And so, with the latest FIFA instalment due for release on October 9, we arrive at that special time of the year where Premier League footballers briefly take a break from crashing their sports cars and behaving badly in West London night spots, and instead take to Twitter to moan about the ratings given to them by Electronic Arts.
This year’s grumblees include Liverpool’s Trent Alexander-Arnold (up to 87 from 85, but with a disappointingly low Shooting score), Arsenal’s Pierre-Emerick Aubameyang (who remains at 87, despite being a rare bright spark in Arsenal’s lineup last season) and Manchester City’s Aymeric Laporte (not happy with his Pace rating, but then he did spend the majority of last season on crutches). Thankfully, nobody has quite exploded with the ferocity of Manchester United legend Rio Ferdinand, who threatened to “tear down” the EA offices back in 2016.
Over in Milan, Inter’s Belgian hotshot Romelu Lukaku – whose rating of 85 stays the same as it did last year – may or may not have been wearing a tinfoil hat when he took to Twitter and posted, “Let’s be honest, FIFA just mess with the ratings so we players start complaining about the game and give them more publicity. I ain’t with this shit. I know what I do.” In truth, Lukaku might have expected his rating to be significantly bumped. He is, after all, the first Inter player to score 34 goals in his debut season since the great Brazilian Ronaldo in 1997/98.
That said, the FIFA 21 ratings have been a little… well, they’re absolutely mental to be honest with you. Most bizarrely, Bayern Munich – who finished last season as treble winners – have seen their ratings mangled. The German titan’s Spanish playmaker Thiago Alcântara, who has helped his club win an astonishing 16 trophies since his arrival from Barcelona in 2013, has had his rating slashed from 87 to 85.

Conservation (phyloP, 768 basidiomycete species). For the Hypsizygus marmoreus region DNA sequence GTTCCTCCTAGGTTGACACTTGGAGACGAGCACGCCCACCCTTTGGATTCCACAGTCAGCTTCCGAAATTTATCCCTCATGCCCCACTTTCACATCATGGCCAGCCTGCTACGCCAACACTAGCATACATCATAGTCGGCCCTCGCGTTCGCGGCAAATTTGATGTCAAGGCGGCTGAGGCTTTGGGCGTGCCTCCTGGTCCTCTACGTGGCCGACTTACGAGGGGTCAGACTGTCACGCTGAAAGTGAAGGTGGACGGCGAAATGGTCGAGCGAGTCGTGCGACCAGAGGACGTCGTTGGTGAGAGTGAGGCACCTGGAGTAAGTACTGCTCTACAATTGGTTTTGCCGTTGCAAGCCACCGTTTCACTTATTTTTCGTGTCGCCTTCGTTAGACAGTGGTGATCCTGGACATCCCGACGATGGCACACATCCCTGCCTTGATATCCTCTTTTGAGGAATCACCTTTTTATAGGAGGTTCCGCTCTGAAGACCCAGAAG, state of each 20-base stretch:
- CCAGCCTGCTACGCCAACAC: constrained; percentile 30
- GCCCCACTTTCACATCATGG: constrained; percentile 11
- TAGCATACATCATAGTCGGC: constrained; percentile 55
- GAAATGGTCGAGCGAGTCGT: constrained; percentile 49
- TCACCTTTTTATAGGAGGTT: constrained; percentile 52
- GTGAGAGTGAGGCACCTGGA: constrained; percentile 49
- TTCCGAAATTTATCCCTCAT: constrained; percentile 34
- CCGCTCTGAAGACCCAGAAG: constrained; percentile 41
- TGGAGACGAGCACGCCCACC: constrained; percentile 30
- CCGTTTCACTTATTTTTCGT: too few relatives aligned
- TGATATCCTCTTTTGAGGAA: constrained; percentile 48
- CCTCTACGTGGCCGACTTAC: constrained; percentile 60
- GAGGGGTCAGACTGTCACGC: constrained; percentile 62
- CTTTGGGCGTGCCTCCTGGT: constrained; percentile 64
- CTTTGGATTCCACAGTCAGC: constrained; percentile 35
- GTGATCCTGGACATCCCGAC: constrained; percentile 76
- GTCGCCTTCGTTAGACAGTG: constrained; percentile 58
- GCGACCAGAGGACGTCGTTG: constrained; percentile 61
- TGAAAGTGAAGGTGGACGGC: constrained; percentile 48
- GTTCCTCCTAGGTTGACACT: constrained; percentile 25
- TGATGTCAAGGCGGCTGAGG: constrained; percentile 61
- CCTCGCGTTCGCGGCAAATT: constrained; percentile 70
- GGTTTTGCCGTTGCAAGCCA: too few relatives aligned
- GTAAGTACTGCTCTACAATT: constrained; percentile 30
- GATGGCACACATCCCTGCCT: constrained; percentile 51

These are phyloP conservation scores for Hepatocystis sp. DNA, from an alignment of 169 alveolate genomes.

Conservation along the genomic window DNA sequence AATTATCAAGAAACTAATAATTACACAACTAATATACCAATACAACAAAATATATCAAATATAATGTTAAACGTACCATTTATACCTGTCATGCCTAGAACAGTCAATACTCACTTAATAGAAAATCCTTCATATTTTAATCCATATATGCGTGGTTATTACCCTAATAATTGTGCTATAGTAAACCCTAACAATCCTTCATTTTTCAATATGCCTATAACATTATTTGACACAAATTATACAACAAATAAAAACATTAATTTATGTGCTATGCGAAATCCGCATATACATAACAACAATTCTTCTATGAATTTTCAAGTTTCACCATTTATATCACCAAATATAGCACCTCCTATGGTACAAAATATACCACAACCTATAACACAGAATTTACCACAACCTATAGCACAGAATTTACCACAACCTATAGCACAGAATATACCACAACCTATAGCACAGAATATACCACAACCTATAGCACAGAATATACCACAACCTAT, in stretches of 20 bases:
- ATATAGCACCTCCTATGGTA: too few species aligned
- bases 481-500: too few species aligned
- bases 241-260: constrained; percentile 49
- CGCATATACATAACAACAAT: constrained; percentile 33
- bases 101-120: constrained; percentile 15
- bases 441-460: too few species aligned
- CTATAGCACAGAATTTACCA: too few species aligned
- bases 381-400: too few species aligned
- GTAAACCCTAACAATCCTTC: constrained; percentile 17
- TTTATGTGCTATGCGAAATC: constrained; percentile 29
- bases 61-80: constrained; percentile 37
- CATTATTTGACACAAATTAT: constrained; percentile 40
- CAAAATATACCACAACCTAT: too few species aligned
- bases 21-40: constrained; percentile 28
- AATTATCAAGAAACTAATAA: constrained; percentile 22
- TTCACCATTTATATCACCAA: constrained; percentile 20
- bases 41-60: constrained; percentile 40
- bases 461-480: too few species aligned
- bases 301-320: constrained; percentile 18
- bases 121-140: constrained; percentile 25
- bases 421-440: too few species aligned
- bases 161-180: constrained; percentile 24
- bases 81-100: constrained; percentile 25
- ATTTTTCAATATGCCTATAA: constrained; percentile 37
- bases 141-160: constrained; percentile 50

And it’s not just the players who aren’t happy – it’s, well, the players too. Somewhat predictably, FIFA players have started a petition “demanding” EA reconsider the announced ratings before the game’s October release.
It’s worth noting that EA doesn’t just pick these ratings out of a hat. Much like the scouting set-up that assembles the stats that make Sega’s Football Manager such a deep and absorbing play, FIFA uses a scouting network called The Ratings Collective that collates attributes for a whopping 17,000 players.
In fairness, you can understand why everyone – players and consumers alike – gets so bent out of shape at this time of year. Imagine getting home after work tomorrow evening, booting up your console for a little bit of rest and relaxation, and right there on the screen is a rating of how you performed for the day. Then imagine going to work the following morning and the guy who sits next to you got a rating significantly higher than yours. He won’t stop talking about it. He just keeps going on and on and on.
Basically, what I’m saying is – and there has literally been no point in human history where this has ever been said before – won’t someone please spare a thought for the footballers?